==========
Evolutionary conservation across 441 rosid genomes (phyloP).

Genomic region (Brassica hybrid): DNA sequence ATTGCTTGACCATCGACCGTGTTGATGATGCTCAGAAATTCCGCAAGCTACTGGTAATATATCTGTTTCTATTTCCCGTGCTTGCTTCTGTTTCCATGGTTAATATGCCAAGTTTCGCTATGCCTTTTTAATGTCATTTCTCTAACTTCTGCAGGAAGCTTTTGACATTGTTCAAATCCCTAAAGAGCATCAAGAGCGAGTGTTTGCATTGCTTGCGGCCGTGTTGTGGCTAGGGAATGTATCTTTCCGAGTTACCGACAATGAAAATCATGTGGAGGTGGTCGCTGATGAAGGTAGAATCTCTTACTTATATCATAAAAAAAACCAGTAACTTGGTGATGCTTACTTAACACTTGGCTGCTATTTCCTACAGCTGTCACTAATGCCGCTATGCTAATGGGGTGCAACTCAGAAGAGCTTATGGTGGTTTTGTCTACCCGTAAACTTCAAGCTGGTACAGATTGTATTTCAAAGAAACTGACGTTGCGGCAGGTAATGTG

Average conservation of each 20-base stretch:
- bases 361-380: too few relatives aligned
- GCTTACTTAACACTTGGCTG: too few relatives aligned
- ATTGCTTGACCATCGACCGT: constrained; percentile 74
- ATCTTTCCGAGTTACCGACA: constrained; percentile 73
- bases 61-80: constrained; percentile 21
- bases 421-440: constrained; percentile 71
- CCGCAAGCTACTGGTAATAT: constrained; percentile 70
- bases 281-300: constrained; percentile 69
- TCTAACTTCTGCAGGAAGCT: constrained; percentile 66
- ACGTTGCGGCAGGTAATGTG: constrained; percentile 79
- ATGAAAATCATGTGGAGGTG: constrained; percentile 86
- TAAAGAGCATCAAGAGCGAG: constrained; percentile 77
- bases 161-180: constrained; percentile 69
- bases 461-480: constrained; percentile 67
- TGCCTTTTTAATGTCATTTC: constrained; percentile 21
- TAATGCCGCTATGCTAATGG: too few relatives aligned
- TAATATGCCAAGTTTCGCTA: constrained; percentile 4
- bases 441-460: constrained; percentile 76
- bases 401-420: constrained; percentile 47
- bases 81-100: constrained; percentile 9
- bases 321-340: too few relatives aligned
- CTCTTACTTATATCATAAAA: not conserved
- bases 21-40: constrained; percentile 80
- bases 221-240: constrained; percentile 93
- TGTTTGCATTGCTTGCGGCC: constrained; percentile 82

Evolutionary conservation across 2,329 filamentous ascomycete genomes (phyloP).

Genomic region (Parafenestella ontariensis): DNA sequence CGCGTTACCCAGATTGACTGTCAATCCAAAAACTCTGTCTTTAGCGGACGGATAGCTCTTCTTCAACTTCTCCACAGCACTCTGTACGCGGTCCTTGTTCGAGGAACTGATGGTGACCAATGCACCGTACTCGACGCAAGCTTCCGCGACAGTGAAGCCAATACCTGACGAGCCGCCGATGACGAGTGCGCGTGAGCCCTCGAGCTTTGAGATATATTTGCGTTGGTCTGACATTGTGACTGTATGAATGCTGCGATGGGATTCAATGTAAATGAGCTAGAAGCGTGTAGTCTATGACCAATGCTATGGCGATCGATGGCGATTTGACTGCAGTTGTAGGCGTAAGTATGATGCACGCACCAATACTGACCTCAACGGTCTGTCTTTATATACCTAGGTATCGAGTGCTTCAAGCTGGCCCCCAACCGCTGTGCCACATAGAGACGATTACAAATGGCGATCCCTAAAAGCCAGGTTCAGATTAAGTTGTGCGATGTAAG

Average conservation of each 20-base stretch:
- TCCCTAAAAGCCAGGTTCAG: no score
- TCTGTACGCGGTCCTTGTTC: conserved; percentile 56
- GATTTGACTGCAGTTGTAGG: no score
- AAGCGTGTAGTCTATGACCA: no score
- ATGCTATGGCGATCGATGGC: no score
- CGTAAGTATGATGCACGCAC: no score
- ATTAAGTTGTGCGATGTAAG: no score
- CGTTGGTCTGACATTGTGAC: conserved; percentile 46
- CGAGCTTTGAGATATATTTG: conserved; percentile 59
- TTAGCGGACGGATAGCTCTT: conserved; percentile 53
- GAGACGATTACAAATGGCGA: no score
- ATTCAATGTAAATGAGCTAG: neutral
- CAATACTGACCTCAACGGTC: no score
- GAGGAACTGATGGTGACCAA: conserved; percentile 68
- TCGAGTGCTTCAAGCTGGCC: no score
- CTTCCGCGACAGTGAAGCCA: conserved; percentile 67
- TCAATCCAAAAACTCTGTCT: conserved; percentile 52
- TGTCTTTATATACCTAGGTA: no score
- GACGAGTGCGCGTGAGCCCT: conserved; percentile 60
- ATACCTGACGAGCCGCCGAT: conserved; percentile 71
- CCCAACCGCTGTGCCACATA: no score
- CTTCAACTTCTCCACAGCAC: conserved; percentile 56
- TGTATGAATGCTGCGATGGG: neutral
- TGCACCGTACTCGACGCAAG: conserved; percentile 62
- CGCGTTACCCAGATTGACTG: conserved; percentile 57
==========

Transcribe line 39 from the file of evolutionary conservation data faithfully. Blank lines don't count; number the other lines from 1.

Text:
- CGTTGGTCTGACATTGTGAC: conserved; percentile 46